Joker request pills he believes will make him normal. Batman agrees and force feeds Joker the pills, much to Batgirl, Nightwing and GCPD officials horror.

As all that happens some records everything on their phone.

Some time later the news a reporter discusses the controversial footage released showing what Batman did to the Joker, now being labeled “Batgate.” The reporter calls the GCPD for allowing Batman to act in such violent ways. A GCPD official brings up Joker’s criminal background but the reporter continues reminds him of how much corruption is in the GCPD.

At the hospital Harvey Bullock is glad the public saw Batman’s true colors. Renee Montoya argues with Harvey about what he said.

Batgirl shows up to see how Joker is doing. Commissioner Gordon says Joker will pull through but is more worried about someone else.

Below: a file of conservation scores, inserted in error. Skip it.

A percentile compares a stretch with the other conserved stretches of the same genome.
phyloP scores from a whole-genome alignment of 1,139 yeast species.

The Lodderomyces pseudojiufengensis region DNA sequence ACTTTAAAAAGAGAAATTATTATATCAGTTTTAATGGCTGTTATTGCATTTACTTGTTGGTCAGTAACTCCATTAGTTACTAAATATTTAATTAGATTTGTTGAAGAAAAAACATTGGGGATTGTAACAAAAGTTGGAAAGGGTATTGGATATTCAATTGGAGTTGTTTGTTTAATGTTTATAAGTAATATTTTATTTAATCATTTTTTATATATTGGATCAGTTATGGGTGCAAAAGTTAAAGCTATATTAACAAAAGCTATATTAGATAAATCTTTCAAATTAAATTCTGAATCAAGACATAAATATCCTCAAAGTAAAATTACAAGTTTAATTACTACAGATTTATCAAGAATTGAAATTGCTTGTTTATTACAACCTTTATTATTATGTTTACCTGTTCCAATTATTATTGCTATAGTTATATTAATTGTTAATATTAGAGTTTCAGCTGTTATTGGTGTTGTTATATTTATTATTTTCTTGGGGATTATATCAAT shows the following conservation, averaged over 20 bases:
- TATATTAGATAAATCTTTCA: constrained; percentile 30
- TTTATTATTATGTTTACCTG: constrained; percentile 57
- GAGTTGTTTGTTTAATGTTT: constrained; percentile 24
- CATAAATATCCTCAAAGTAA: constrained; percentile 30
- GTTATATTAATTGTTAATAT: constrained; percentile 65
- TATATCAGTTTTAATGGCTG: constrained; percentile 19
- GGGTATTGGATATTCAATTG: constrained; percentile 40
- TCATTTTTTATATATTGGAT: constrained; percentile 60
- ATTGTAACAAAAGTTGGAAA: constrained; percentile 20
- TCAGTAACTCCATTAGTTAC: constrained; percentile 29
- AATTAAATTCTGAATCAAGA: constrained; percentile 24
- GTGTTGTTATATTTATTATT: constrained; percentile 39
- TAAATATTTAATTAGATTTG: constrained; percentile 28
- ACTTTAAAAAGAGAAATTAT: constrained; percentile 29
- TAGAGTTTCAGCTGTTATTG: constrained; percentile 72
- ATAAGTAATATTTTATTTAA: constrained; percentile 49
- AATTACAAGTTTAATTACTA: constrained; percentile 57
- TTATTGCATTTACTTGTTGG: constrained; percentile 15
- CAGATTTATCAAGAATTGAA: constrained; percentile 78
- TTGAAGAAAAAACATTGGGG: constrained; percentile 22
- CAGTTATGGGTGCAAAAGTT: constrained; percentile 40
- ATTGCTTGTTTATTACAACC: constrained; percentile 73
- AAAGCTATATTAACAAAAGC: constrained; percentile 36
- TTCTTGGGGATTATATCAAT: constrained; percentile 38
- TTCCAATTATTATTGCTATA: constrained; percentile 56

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Some time later Joker, now Jack Napier is locked up in a prison cell filled with Batman memorabilia.

Over at Wayne Tower Dick Grayson and Barbara Gordon confront Bruce about his actions recently. Bruce leads Dick and Barbara into a secret room where Alfred is currently being kept alive by Mr. Freeze’s tech. Bruce breaks down and says he was hoping to save Alfred before things got worse.

In his prison cell, Jack reflects on how he saw Gotham City boring and wanted to make it laugh and how his failed comedy career led him to a life of crime. When he found Batman he wanted Batman to need him but he now knows that will never be their relationship.

At the mayor’s office the Mayor reprimands Commissioner Gordon for allowing Batman continue his vigilante ways, which led to even more bad press for them.